Conversely neuroscientists found [3], people who engage in meaningful, productive activities with others tend to live longer, boost their mood, and have a sense of purpose. Furthermore, it may help maintain their well-being and improve their cognitive function.

So how can we re-connect and deepen those connections? How can we grow a bit more redwoodish? Even more so in corona-crisis-times marked by lost connections, social distancing, and quarantine?

Creating Group Flow

Here are 3 simple, yet profound things, that you can do in order to reach out and grow your roots to intertwine them with others, for more resilience, (group) flow, happiness and health.

1. Circling

“Circling” or “Authentic Relating” are extensively tested experiences that give people a hands-on taste of both the joy and skills of interpersonal connection. It is a practice for anyone who wants more fulfilling relationships and a deeper experience of community and can be practiced one-on-one or in larger groups. Circling, like love, cannot be taught in a book, which is why you have to try it yourself. Experience connection like you do with long-time friends. Except for strangers. Within a few hours. Find your local circle at https://www.authrev.com/worldwide-connection/ or go to https://circleanywhere.com/ to do it from the comfort of your home in your favorite pajamas.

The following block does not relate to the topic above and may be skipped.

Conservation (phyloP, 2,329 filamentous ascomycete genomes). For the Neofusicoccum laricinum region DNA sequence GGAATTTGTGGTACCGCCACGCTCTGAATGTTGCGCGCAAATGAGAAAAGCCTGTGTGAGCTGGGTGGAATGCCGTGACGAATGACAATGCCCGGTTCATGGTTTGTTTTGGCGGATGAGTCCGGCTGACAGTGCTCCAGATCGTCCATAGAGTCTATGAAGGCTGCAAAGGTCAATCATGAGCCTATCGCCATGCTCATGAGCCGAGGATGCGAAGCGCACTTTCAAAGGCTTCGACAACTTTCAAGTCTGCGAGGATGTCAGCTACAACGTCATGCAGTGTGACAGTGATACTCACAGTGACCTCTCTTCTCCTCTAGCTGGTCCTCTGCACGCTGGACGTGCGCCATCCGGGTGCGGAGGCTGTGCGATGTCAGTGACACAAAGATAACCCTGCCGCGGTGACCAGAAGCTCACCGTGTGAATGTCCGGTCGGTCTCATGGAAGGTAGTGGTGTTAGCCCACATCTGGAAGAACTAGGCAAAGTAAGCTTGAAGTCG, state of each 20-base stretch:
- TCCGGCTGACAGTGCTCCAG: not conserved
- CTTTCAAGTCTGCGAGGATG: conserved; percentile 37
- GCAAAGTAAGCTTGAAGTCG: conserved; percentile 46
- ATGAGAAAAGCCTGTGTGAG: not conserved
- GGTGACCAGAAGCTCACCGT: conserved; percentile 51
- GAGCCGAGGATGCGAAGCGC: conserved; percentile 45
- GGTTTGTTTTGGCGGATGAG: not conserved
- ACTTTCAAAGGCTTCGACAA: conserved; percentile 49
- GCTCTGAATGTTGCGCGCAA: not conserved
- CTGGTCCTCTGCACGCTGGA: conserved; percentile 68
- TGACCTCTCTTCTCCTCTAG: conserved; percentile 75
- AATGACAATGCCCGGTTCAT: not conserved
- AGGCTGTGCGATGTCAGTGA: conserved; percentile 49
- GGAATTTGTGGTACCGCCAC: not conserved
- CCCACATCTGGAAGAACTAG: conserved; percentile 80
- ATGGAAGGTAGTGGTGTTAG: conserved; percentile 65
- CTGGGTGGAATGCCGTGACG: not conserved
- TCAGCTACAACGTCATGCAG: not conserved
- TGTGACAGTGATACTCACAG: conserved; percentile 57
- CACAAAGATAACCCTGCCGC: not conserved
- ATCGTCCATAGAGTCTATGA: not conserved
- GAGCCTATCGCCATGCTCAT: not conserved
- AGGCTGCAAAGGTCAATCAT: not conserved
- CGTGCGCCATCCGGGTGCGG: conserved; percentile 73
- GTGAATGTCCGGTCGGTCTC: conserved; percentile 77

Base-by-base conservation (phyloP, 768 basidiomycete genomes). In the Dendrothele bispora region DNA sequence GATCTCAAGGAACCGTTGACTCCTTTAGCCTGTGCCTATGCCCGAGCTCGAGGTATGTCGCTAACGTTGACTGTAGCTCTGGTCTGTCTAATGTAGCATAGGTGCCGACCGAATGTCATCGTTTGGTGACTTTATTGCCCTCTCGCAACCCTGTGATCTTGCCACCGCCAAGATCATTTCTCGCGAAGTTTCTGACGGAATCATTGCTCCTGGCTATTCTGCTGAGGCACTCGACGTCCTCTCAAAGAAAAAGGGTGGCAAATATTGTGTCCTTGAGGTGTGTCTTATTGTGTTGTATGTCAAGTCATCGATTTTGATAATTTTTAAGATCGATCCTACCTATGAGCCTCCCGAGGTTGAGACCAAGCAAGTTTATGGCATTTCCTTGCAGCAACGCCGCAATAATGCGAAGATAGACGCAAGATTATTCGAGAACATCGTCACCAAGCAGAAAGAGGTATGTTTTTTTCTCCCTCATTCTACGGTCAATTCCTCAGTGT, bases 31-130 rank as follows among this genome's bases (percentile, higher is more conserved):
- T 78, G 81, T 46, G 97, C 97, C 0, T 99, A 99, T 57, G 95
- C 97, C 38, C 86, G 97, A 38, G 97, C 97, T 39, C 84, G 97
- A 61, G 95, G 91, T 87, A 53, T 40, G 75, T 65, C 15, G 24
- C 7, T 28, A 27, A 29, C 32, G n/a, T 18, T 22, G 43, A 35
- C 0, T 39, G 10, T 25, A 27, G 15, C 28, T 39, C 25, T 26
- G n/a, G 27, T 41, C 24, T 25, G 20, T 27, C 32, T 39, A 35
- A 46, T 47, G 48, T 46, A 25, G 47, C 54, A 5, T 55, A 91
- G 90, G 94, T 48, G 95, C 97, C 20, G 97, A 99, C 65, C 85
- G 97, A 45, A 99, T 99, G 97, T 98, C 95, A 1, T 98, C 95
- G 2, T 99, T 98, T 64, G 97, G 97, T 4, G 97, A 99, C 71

2. Digital Gangs

Forming “Digital Gangs” aka small accountability groups is one of the easiest and most effective strategies to change things in your life with the bonus of forming deeper connections and strengthening your bond with others. According to a Stanford study [4], people who are encouraged to collaborate stick to a given task 64% longer than peers who work alone, while reporting higher engagement levels, less fatigue, and higher success rates.

So here is how it works: 3 weeks – 3 members – 3 commitments